Does this arrangement help manage the flow of bicycle traffic? My initial speculation, especially upon seeing the lanes diverge more dramatically on the side closer to me (the first two photos) was that the shape creates some added surface area for the bike lane approaching the intersection and stoplight, giving bicycles more room to assemble while waiting for a green, without accumulating too much and creating backups further down the lane. But that speculation doesn’t work for a variety of reasons: 1) the Y-shaped intersection on the north side of the U Street intersection does not apply to the bicyclists stopped at the light, so it’s inconsistent; 2) it’s a protected bike lane, so there’s no danger of conflict with vehicles; 3) it’s two-lane for the bicyclists as well, so a very slim chance of collisions if there’s significant congestion; 4) Washington DC never has enough bicyclists to experience congestion at intersections. No doubt the city is among the most bike-friendly in the US, but it’s hardly Copenhagen or Amsterdam. The volume of bicyclists remains thin enough that traffic is unthinkable. At the very least, I could see some utility in this shape if the lane approaching the intersection split into two turn lanes, giving bicyclists seeking to go right or straight one option and those going left the other. But that’s not what we see here, and the chances of such a need arising are slim; in a country where a small share of people bike regularly, bicycle traffic jams simply don’t take place.
The reason for the lanes to diverge remains a mystery. My only other guess is that it’s less about the lanes and more about the adjacent on-street parking.On less busy urban streets (local roads), on-street parallel parking can take place almost up to almost the corner without interfering with traffic flow. But on protected bike lanes along busier collector roads, the parked cars aren’t up against the curb—they’re floating in the middle of the street—and vehicular speeds tend to be faster. Thus, a car with its nose right up to the intersection and crosswalk could create real hazards, not just in the possibility that turning vehicles might clip the parked ones, but for the safety of bicyclists, who would be hard to spot if they were hiding behind a parked car right at the intersection. When the light turns green, the motorist could turn right into the bicyclists, if they were lurking in their lane behind a parked car. Thus, I’m increasingly suspecting this unusual configuration where the lanes diverge is more of an artificial manner of forcing the parked cars out of the last 10 yards or so before the intersection and pedestrian crosswalk.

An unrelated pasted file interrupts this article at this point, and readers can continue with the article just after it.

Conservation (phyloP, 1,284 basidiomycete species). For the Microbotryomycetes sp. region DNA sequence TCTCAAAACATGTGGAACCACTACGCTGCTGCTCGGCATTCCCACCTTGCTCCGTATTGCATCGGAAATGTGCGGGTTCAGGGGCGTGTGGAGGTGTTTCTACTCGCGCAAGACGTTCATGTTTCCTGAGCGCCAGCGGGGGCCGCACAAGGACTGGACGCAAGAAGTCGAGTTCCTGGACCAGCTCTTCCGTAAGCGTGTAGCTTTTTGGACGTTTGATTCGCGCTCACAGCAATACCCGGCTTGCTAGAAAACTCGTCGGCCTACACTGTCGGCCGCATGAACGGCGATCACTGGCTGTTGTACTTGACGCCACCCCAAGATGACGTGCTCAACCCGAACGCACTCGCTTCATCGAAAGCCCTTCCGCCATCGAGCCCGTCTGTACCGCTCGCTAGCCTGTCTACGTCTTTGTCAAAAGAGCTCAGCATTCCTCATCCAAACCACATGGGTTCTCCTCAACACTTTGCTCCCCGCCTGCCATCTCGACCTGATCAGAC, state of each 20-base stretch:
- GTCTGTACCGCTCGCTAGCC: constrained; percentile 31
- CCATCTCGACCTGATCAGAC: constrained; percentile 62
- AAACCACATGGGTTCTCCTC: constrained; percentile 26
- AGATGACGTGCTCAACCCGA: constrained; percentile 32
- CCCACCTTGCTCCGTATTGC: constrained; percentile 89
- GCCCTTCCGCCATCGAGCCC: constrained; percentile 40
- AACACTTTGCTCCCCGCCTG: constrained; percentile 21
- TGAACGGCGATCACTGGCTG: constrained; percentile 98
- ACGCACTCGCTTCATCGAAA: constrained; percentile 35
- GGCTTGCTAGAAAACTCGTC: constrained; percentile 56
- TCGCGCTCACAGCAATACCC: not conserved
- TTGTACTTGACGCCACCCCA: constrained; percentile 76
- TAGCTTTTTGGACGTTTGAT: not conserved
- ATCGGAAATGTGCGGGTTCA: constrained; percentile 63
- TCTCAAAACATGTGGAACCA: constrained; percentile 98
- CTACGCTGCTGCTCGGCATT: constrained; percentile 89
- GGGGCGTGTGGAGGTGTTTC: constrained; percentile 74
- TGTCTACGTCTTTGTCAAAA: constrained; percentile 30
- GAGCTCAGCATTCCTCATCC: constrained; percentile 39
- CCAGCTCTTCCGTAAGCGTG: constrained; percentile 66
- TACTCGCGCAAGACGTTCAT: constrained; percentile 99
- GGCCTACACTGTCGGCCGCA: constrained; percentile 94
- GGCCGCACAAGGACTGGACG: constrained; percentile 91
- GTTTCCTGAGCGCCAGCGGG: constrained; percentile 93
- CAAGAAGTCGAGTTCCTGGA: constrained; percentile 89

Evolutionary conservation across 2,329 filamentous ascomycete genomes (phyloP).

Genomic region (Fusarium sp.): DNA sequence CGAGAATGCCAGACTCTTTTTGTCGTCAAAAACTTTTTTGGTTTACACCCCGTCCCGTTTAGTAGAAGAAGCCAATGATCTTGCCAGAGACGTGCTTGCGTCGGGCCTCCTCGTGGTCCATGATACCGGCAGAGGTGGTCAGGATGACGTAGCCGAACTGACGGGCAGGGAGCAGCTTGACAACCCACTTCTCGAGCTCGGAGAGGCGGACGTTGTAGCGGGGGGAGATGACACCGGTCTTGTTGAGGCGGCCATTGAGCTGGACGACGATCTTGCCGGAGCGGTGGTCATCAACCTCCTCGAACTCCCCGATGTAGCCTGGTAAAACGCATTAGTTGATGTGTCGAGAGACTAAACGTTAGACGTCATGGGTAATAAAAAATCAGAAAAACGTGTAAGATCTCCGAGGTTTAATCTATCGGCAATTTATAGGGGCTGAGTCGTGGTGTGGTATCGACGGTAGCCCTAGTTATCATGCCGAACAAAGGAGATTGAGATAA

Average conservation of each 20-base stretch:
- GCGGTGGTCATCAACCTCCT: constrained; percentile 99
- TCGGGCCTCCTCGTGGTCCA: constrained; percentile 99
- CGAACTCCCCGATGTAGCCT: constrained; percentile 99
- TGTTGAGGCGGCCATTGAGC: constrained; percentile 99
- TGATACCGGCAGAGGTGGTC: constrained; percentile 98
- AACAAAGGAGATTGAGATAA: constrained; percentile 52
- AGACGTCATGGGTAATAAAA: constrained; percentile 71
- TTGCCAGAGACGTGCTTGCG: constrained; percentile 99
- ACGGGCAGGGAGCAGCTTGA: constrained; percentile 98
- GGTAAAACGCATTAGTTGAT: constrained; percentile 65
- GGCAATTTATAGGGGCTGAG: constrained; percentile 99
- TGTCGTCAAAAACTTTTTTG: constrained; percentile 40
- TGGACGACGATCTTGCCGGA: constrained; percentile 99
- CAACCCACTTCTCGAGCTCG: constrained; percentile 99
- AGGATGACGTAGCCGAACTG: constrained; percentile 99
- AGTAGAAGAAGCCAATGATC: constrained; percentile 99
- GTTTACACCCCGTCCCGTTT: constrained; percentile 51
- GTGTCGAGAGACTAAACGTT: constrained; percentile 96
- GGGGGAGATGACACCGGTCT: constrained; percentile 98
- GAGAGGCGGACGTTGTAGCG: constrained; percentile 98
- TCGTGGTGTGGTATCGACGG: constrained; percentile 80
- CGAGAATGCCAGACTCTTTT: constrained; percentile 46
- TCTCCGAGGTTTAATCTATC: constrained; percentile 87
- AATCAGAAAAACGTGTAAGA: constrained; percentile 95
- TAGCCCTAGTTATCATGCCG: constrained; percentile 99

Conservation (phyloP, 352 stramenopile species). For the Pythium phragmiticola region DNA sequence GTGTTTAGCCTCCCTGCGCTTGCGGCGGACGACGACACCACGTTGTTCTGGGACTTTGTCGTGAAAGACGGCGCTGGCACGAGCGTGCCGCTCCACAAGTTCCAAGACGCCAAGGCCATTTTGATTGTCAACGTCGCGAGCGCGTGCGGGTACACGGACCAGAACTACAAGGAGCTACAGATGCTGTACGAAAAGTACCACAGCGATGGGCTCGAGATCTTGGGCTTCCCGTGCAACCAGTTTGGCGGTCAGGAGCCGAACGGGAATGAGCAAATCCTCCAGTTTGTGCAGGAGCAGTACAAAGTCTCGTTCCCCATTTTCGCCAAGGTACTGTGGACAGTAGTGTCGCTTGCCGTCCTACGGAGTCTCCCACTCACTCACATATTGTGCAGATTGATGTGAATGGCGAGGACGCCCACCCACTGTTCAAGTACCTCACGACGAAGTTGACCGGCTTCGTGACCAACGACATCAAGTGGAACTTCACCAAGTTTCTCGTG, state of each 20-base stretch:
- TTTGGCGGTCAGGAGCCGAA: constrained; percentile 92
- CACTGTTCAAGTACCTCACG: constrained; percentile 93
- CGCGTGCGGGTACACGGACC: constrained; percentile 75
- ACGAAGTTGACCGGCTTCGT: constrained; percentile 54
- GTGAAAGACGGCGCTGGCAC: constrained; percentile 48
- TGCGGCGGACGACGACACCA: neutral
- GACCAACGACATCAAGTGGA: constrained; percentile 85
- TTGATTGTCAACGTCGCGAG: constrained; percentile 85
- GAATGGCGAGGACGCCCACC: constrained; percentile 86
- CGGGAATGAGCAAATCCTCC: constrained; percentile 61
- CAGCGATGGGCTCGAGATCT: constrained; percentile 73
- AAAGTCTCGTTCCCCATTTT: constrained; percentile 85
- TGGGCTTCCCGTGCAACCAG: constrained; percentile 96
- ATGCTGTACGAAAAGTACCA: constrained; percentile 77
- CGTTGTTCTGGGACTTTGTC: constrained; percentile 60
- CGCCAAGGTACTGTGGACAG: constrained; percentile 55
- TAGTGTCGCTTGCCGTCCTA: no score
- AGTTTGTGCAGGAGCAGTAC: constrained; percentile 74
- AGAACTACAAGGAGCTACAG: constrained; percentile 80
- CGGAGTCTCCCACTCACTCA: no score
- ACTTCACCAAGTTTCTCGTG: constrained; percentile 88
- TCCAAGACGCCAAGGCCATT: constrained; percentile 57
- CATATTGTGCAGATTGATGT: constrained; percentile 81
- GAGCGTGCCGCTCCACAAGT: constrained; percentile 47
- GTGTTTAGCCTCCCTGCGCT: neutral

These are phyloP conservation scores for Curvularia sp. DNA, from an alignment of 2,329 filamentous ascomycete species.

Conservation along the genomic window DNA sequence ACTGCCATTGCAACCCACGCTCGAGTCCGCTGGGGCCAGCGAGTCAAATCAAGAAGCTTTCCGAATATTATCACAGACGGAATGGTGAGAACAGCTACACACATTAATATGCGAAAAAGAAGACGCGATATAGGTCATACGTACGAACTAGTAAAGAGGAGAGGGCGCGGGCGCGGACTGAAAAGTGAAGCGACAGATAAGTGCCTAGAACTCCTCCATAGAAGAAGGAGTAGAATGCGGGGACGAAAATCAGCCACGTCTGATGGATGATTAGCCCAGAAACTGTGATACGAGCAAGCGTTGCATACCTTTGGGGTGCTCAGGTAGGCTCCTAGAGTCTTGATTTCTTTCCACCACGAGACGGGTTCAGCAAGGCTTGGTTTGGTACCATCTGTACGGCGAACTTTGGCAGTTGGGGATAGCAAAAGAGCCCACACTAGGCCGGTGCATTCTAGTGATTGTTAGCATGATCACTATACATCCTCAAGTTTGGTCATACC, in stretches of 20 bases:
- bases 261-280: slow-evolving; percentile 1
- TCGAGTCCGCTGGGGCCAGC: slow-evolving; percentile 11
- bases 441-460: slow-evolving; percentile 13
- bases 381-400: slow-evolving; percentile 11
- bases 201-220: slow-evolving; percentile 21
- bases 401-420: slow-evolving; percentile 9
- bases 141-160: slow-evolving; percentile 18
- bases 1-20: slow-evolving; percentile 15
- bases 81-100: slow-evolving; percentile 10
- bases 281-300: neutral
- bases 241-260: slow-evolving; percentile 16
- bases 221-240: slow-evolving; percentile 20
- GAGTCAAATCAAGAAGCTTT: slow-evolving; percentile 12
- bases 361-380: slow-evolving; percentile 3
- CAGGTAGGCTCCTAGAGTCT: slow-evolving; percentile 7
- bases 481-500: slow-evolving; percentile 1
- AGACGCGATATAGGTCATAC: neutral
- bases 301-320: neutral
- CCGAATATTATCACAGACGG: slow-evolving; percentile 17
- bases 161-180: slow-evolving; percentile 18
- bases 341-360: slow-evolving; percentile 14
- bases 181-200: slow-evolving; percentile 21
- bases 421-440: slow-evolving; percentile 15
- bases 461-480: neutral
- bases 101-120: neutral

Good bicycle design and engineering may not be in its infancy, but it’s still barely beyond crawling. The planners and engineers at Washington DC’s Public Works Department probably have a more sophisticated reason for this approach—one that might even afford some benefit to the bicyclists—but it’s not abundantly clear to an occasional rider like me. And it might not be clear to any but the most avid bicyclists, which does elicit cause for concern: are the continuously evolving stripes, sharrows, and stanchions fostering an increasingly dense, byzantine network of messages that might confuse all bicyclists? Fortunately, urban bicyclists, on average, still aren’t moving as quickly as cars, so they get a bit more time to process the signals and symbols. Unfortunately, a false move for a manually powered vehicle that weights about one-hundredth of the typical car can still yield far more devastating consequences. As urban bike lane design goes, we’re still in a trial-and-error phase. Maybe, in the years ahead, the demand will rise for a consistent series of bicycle lane rules and design standards. But it might take the American equivalent of Copenhagen to get us there.